Thursday, April 19, 2012

Three on Thursday: The Jazz Age

I touched on Langston Hughes' work in my last post about poetry; did you know that April is also Jazz Appreciation Month?  While I do love some modern jazz (Zero 7, Norah Jones), I also love books about jazz, and thought I'd take the opportunity to share a few of those titles with you.  If you're not familiar with jazz music, I would recommend doing a bit of reading about the subject, too.  Gary Giddins and Scott DeVeaux's 2009 history, Jazz, is a great place to start.  Of course, if you prefer a more condensed version, you could always wiki it, or there's a great Ken Burns documentary series made for PBS called Jazz: the story of America's music

The Jazz Age was a movement of the 1920s, when jazz music and dance became popular with the introduction of mainstream radio at the end of WWI.  To me, there are three writers who are icons of the era: Ernest Hemingway, William Faulkner, and F. Scott Fitzgerald.  Jazz Age fiction is typified by writers who fought the pre-war societal norms, bucked the censors, and sought to write with realism and freedom.  Here are a few of my personal favorites:

If you've been reading this blog for awhile, you may have noticed I have a bit of a soft spot for F. Scott Fitzgerald (who also coined the term Jazz Age), in particular, The Great Gatsby.  Narrator Nick Carraway, back from WWI and restless, moves to New York to learn the bond business.  The home Nick rents is in the shadow of a mansion owned by Jay Gatsby, mysteriously wealthy and host of elaborate, extravagant parties.  Gatsby is also haunted by his first love, Daisy Buchanan, who lives across the water with husband Tom in fashionable East Egg.  This love triangle among the upper class, bored with what they have and finding the exotic in the ordinary, is a fast read whose narrative holds up well for the modern reader.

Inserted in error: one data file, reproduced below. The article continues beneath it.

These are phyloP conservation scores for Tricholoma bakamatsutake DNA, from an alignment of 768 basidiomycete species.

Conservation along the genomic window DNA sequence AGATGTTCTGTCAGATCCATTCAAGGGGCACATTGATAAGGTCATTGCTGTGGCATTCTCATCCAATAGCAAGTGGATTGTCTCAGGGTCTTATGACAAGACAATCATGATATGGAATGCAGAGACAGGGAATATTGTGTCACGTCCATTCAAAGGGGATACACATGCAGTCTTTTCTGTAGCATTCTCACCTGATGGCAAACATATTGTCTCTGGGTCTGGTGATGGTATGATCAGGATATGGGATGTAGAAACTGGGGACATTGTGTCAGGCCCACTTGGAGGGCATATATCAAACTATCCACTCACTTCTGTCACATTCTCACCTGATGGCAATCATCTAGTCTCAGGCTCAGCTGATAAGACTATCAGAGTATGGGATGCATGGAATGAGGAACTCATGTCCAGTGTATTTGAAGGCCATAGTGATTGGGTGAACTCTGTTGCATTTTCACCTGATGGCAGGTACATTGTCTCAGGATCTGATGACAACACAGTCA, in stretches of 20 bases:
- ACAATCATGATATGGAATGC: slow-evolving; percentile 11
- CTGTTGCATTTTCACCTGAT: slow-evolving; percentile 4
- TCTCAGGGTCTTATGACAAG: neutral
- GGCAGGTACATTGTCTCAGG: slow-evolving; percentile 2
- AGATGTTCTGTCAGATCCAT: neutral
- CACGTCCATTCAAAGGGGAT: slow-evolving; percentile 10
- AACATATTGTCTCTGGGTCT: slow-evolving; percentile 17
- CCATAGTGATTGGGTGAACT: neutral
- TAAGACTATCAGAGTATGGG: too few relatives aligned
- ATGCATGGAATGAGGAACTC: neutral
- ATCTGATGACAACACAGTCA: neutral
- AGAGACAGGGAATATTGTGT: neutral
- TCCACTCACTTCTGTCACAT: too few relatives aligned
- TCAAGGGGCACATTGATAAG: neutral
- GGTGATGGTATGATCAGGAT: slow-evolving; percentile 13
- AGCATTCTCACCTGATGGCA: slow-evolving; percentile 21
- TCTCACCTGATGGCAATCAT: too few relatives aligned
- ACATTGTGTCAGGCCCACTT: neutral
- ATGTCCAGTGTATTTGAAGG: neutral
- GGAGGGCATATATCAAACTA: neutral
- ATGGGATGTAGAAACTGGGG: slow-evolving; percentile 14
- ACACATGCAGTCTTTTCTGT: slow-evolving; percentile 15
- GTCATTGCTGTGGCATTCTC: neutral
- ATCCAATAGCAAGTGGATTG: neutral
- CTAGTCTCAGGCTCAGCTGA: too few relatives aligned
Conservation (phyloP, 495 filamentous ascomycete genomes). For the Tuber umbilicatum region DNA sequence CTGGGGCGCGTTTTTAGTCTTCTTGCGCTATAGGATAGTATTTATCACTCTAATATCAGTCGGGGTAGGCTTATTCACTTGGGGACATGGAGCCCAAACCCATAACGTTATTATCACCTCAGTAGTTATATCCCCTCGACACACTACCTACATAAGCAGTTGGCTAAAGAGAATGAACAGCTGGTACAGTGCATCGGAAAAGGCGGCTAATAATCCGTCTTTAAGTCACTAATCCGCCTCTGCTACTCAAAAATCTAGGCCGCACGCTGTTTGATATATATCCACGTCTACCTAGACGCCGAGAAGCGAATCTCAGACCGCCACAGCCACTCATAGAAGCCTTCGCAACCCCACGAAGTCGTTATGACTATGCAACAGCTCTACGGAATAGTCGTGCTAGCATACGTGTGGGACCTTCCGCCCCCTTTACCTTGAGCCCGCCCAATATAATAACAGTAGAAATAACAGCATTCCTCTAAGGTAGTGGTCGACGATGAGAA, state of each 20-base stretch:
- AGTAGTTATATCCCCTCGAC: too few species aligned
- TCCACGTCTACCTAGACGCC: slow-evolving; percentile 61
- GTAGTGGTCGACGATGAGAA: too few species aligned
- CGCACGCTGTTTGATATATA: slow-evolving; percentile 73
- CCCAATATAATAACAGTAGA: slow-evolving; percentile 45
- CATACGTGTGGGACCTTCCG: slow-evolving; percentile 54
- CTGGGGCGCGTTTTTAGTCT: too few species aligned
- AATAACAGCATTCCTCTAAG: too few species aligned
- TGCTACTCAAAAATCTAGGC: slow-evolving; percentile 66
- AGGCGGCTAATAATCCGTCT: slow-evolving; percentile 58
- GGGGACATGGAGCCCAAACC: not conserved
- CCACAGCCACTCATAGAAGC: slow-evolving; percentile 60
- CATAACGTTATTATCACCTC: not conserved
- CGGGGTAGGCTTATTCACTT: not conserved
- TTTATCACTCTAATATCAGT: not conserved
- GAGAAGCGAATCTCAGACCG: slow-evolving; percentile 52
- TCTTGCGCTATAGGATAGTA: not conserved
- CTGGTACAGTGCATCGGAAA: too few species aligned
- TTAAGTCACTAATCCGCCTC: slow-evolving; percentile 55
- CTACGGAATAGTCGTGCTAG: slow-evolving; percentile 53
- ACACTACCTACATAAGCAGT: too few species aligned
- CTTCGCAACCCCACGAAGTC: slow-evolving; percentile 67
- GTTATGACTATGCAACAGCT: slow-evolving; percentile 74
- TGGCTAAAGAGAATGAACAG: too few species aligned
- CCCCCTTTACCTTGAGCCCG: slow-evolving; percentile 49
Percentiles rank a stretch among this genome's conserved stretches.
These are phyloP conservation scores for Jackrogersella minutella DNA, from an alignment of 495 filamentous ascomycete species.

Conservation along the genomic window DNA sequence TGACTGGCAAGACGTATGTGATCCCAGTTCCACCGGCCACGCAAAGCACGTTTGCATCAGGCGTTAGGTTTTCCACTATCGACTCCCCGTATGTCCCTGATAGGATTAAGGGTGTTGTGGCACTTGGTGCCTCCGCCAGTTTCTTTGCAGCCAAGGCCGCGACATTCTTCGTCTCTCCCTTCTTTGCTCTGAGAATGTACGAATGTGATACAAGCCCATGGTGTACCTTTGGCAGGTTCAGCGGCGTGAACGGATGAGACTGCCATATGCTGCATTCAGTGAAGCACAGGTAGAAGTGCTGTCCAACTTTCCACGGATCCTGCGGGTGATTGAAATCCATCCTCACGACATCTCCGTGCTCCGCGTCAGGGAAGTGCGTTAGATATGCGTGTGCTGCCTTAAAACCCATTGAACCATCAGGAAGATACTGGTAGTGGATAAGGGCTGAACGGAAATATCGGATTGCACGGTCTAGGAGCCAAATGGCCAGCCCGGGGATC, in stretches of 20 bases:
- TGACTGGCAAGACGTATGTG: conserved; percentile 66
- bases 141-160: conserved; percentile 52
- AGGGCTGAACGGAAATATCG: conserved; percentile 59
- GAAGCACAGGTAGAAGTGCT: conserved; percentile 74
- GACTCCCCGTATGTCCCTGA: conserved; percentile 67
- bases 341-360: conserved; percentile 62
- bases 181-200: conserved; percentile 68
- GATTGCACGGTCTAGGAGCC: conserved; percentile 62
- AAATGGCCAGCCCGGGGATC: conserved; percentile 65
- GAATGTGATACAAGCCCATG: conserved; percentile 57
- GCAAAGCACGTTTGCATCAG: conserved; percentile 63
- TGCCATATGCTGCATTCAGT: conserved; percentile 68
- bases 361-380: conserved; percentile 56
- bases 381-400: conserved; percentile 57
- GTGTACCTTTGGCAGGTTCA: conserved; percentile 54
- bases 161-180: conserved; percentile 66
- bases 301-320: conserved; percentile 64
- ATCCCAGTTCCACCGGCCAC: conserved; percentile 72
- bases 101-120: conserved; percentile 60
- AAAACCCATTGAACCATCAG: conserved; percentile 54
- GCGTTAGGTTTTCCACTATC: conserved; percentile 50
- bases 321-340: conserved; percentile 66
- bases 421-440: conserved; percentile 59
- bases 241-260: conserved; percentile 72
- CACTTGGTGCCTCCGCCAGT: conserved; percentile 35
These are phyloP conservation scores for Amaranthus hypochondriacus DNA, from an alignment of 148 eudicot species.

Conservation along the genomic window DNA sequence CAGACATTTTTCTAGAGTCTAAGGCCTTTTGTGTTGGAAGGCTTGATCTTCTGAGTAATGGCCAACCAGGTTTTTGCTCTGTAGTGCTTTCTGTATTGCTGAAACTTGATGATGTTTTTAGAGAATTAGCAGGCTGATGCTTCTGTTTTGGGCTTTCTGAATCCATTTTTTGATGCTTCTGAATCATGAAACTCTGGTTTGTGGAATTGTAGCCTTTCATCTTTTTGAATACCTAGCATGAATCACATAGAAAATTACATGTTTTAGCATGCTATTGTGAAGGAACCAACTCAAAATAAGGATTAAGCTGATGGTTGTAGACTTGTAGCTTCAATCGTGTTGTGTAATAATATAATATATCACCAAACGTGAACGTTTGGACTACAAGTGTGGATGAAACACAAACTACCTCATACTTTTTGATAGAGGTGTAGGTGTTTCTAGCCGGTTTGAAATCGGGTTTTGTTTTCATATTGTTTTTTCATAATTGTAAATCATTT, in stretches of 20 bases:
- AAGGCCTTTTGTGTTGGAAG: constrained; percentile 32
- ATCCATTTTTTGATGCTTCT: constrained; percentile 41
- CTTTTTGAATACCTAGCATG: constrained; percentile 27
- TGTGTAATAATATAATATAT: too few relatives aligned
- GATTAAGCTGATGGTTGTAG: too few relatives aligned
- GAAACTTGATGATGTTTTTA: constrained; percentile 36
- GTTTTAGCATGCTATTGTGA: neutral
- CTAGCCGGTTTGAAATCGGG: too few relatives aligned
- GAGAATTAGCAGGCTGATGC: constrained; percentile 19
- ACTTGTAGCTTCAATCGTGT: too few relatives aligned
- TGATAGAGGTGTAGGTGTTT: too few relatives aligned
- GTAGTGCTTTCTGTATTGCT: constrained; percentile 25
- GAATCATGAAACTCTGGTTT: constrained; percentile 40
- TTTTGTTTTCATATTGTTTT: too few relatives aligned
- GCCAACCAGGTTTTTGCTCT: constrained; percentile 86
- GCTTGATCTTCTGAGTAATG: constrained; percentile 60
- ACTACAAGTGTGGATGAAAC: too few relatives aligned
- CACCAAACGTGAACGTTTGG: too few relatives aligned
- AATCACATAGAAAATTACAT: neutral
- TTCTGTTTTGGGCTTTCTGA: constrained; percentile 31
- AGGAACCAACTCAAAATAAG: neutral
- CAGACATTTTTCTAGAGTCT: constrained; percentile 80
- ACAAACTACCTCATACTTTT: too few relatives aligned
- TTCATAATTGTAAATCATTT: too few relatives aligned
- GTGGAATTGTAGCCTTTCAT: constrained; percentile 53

While Fitzgerald tended to write about the rich, William Faulkner's writings were set in fictitious and somewhat rural Yoknapatawpha County, based on Lafayette County, Mississippi where he spent much of his childhood.  I'm hard pressed to pick a favorite, so I'll let this be the reader's choice.  I'm fond of both The Sound and the Fury, and As I Lay Dying.  The first is about the dissolution of a family of former Southern aristocracy, and the second is the story of a family's motivations to honor the dying family matriarch's wish to be buried in the town of Jefferson.  Both employ stream-of-consciousness narratives, at least partially, and multiple narrators in an effort to show varying motivations and perceptions surrounding common events.

Finally, Ernest Hemingway's economical prose tended to center on Americans abroad, such as A Farewell to Arms's Frederic Henry, an American serving in the Italian ambulance corps during WWI, and American expat and journalist Jake Barnes in The Sun Also Rises who travels from Paris to Pamplona to see the running of the bulls.  For their time, both novels were edgy, with plenty of alcohol and affairs peppered along their plotlines. 

Not what you were expecting during Jazz Appreciation Month?  What jazz-related books would you recommend?

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